A pay raise may be given to bring compensation to a level within the market range of that position if performance is as expected and the individual has achieved a noticeable and expected improvement in professional development.
A pay raise is also appropriate if an individual assumes more responsibility than originally assigned and obviously if one is promoted to a new position. Cost-of-living increases are appropriate but may not necessarily have to be made on top of other aforementioned increases. For example, an employee is paid $13.50 per hour and the market range for that position is $13 to $17.
If a 50-cent raise is granted to bring that employee higher within the market range based on performance and development, this represents a 3.7% raise which exceeds the cost-of-living increase of 2.5% and therefore, no further adjustment is necessary.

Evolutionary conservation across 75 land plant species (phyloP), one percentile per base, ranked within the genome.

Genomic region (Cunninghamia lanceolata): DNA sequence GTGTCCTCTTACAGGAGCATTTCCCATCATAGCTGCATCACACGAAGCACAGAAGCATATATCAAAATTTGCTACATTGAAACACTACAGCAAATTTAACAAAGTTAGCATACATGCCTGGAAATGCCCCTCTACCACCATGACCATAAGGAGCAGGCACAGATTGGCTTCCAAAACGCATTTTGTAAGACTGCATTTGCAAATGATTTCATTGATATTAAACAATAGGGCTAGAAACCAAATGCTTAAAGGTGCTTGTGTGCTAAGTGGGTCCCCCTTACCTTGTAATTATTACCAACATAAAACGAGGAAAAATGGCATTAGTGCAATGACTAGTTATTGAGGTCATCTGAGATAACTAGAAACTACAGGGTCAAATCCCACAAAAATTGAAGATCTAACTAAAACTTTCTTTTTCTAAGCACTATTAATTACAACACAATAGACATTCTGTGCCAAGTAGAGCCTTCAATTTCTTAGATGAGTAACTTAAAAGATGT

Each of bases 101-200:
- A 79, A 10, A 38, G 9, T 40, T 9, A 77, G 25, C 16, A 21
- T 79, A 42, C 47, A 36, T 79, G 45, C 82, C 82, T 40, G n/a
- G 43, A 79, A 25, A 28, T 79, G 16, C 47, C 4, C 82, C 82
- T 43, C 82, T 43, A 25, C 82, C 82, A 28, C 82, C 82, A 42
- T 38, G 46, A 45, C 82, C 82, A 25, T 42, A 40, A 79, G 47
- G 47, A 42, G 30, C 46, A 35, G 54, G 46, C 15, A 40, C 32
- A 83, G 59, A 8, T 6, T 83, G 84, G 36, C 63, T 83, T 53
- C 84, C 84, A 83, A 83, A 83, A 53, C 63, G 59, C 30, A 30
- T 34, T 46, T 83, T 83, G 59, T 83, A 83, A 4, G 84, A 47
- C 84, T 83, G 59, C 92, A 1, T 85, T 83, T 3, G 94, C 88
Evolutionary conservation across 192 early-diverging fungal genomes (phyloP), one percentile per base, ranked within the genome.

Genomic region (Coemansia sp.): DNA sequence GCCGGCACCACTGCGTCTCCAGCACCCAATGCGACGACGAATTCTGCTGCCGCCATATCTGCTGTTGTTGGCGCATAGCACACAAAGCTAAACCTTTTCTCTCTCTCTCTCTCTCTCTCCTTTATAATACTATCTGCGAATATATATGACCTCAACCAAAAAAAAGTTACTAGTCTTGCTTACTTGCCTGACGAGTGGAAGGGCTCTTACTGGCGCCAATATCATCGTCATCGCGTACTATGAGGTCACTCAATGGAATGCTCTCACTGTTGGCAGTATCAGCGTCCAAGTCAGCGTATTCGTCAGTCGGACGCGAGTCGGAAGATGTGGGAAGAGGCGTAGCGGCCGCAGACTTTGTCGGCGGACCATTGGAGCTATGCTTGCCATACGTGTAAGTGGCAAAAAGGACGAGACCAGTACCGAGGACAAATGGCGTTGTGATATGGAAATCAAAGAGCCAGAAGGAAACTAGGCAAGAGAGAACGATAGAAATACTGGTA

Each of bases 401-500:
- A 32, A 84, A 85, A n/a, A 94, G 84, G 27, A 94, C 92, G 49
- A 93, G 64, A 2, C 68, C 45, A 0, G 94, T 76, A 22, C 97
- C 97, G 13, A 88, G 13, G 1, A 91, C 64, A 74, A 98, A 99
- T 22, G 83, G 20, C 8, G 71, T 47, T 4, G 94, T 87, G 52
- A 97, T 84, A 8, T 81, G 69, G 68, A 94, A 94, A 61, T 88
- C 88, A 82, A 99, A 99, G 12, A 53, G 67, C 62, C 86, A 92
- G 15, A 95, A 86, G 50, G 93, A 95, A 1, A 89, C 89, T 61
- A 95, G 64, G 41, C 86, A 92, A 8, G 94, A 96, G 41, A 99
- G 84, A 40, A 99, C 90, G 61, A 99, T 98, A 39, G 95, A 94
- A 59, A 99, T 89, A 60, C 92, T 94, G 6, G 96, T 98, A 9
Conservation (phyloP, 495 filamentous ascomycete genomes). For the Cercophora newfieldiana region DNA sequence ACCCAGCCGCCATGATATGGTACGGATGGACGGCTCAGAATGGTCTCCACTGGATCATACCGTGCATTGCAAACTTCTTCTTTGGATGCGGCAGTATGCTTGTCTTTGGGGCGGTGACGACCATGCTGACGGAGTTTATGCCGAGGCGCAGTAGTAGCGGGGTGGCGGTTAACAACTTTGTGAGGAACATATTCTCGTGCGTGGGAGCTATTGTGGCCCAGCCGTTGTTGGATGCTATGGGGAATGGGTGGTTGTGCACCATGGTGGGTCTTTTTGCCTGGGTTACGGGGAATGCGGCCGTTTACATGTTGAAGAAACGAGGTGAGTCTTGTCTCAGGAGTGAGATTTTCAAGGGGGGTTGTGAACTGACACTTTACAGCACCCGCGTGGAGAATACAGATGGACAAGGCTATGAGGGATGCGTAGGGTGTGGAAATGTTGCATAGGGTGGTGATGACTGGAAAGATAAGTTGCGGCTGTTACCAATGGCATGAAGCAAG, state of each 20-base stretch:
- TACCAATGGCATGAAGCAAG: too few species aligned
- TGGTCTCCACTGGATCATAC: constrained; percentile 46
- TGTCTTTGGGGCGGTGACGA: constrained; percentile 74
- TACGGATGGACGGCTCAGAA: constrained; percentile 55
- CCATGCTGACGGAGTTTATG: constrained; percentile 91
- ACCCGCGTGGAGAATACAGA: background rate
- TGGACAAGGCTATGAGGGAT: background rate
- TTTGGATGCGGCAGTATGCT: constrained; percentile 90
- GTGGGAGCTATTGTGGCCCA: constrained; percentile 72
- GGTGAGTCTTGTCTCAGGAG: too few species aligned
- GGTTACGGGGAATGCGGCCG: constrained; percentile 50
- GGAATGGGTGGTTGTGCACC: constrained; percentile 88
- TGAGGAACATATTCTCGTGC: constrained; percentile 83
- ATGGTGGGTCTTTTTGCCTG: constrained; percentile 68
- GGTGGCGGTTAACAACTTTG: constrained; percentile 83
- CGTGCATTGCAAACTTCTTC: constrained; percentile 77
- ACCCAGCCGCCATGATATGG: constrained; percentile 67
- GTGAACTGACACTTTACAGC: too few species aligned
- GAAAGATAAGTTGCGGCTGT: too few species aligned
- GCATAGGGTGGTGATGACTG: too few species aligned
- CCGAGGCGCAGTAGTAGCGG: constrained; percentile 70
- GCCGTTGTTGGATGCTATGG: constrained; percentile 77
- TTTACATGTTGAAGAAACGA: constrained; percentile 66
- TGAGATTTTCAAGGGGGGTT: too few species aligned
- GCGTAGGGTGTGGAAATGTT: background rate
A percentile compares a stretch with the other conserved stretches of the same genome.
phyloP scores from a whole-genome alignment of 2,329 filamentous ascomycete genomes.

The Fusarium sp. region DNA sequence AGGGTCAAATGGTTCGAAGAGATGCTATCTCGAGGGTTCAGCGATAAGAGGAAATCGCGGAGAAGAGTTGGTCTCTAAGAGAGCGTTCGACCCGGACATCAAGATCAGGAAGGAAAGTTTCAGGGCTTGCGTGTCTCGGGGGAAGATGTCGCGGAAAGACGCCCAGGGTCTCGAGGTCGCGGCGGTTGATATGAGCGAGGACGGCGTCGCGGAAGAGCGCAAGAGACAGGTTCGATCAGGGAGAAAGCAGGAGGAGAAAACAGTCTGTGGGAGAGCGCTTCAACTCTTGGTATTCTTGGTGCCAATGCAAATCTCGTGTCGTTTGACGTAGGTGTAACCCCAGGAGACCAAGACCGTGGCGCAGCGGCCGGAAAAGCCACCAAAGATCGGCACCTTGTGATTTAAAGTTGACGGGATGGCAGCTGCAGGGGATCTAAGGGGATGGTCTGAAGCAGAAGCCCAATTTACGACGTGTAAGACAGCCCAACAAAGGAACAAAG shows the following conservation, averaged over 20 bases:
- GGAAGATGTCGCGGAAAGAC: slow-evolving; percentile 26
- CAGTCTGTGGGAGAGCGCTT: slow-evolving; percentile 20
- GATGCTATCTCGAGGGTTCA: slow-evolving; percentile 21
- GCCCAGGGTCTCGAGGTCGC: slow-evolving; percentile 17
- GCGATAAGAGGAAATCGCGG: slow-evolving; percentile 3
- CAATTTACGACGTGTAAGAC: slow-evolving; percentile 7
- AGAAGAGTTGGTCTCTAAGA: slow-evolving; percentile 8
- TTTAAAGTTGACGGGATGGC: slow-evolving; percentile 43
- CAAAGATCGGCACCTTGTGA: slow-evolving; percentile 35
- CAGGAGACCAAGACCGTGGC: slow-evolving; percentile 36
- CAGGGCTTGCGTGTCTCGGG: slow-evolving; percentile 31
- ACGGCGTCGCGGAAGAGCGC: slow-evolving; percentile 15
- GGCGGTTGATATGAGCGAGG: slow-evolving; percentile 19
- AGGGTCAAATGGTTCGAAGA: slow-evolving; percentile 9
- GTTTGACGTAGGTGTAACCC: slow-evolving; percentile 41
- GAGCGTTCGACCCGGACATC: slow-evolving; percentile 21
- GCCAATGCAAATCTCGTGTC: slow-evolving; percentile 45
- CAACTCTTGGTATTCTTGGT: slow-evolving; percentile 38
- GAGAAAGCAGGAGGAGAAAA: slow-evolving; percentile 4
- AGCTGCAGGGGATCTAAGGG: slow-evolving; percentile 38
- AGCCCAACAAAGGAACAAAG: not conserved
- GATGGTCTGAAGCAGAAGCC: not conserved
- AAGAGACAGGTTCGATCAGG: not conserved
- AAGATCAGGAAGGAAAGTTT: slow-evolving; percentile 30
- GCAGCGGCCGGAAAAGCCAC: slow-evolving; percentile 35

Once an individual’s compensation reaches the upper market range, you need to weigh carefully any pay raise beyond that upper limit because, if the individual is now above the range in the following year, the cost becomes compounded. You can’t just cut pay and benefits. You need to inform the employee of the condition and plan over time to get this back into the market range.
Bonus or Entitlement?
Bonuses are an important part of an employee-compensation program when utilized appropriately. Unfortunately, they are often misapplied, overused, and lose their effectiveness. Prior to implementing a bonus program you need to make sure your base pay and benefits are relative to the market, as discussed above. If they aren’t, fix them. A bonus program is not a substitute for an inadequate base compensation package.